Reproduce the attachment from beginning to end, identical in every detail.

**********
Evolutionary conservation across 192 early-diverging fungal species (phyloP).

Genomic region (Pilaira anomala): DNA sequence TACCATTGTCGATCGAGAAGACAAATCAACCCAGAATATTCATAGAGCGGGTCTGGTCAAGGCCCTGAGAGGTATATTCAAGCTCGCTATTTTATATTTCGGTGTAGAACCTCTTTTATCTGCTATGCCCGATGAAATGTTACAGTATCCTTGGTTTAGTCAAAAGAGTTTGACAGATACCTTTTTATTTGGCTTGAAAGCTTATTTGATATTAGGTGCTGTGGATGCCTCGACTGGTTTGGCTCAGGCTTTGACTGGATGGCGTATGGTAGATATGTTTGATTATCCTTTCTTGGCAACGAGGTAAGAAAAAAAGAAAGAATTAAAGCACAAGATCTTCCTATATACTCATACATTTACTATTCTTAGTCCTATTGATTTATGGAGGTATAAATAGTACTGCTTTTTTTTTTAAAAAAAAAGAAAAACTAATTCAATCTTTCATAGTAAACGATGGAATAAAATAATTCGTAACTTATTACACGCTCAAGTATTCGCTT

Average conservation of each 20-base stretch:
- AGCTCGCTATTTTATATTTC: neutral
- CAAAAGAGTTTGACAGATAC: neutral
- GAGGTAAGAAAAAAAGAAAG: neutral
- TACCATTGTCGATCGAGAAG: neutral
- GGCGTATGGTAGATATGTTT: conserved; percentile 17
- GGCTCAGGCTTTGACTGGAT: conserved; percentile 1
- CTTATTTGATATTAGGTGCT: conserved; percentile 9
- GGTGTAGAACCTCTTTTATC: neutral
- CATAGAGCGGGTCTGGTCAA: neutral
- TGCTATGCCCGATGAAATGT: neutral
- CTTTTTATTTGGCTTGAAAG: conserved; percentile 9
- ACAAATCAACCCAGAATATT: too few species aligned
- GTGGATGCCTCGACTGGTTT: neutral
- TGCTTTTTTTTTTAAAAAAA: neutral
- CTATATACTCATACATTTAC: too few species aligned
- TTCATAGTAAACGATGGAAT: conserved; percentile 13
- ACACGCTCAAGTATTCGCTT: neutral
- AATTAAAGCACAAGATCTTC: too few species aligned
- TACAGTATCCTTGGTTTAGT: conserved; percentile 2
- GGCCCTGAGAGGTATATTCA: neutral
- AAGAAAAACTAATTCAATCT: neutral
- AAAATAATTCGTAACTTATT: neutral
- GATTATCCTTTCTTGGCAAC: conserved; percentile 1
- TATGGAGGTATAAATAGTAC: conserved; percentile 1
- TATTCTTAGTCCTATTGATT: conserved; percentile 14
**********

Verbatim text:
Evolutionary conservation across 192 early-diverging fungal species (phyloP).

Genomic region (Pilaira anomala): DNA sequence TACCATTGTCGATCGAGAAGACAAATCAACCCAGAATATTCATAGAGCGGGTCTGGTCAAGGCCCTGAGAGGTATATTCAAGCTCGCTATTTTATATTTCGGTGTAGAACCTCTTTTATCTGCTATGCCCGATGAAATGTTACAGTATCCTTGGTTTAGTCAAAAGAGTTTGACAGATACCTTTTTATTTGGCTTGAAAGCTTATTTGATATTAGGTGCTGTGGATGCCTCGACTGGTTTGGCTCAGGCTTTGACTGGATGGCGTATGGTAGATATGTTTGATTATCCTTTCTTGGCAACGAGGTAAGAAAAAAAGAAAGAATTAAAGCACAAGATCTTCCTATATACTCATACATTTACTATTCTTAGTCCTATTGATTTATGGAGGTATAAATAGTACTGCTTTTTTTTTTAAAAAAAAAGAAAAACTAATTCAATCTTTCATAGTAAACGATGGAATAAAATAATTCGTAACTTATTACACGCTCAAGTATTCGCTT

Average conservation of each 20-base stretch:
- AGCTCGCTATTTTATATTTC: neutral
- CAAAAGAGTTTGACAGATAC: neutral
- GAGGTAAGAAAAAAAGAAAG: neutral
- TACCATTGTCGATCGAGAAG: neutral
- GGCGTATGGTAGATATGTTT: conserved; percentile 17
- GGCTCAGGCTTTGACTGGAT: conserved; percentile 1
- CTTATTTGATATTAGGTGCT: conserved; percentile 9
- GGTGTAGAACCTCTTTTATC: neutral
- CATAGAGCGGGTCTGGTCAA: neutral
- TGCTATGCCCGATGAAATGT: neutral
- CTTTTTATTTGGCTTGAAAG: conserved; percentile 9
- ACAAATCAACCCAGAATATT: too few species aligned
- GTGGATGCCTCGACTGGTTT: neutral
- TGCTTTTTTTTTTAAAAAAA: neutral
- CTATATACTCATACATTTAC: too few species aligned
- TTCATAGTAAACGATGGAAT: conserved; percentile 13
- ACACGCTCAAGTATTCGCTT: neutral
- AATTAAAGCACAAGATCTTC: too few species aligned
- TACAGTATCCTTGGTTTAGT: conserved; percentile 2
- GGCCCTGAGAGGTATATTCA: neutral
- AAGAAAAACTAATTCAATCT: neutral
- AAAATAATTCGTAACTTATT: neutral
- GATTATCCTTTCTTGGCAAC: conserved; percentile 1
- TATGGAGGTATAAATAGTAC: conserved; percentile 1
- TATTCTTAGTCCTATTGATT: conserved; percentile 14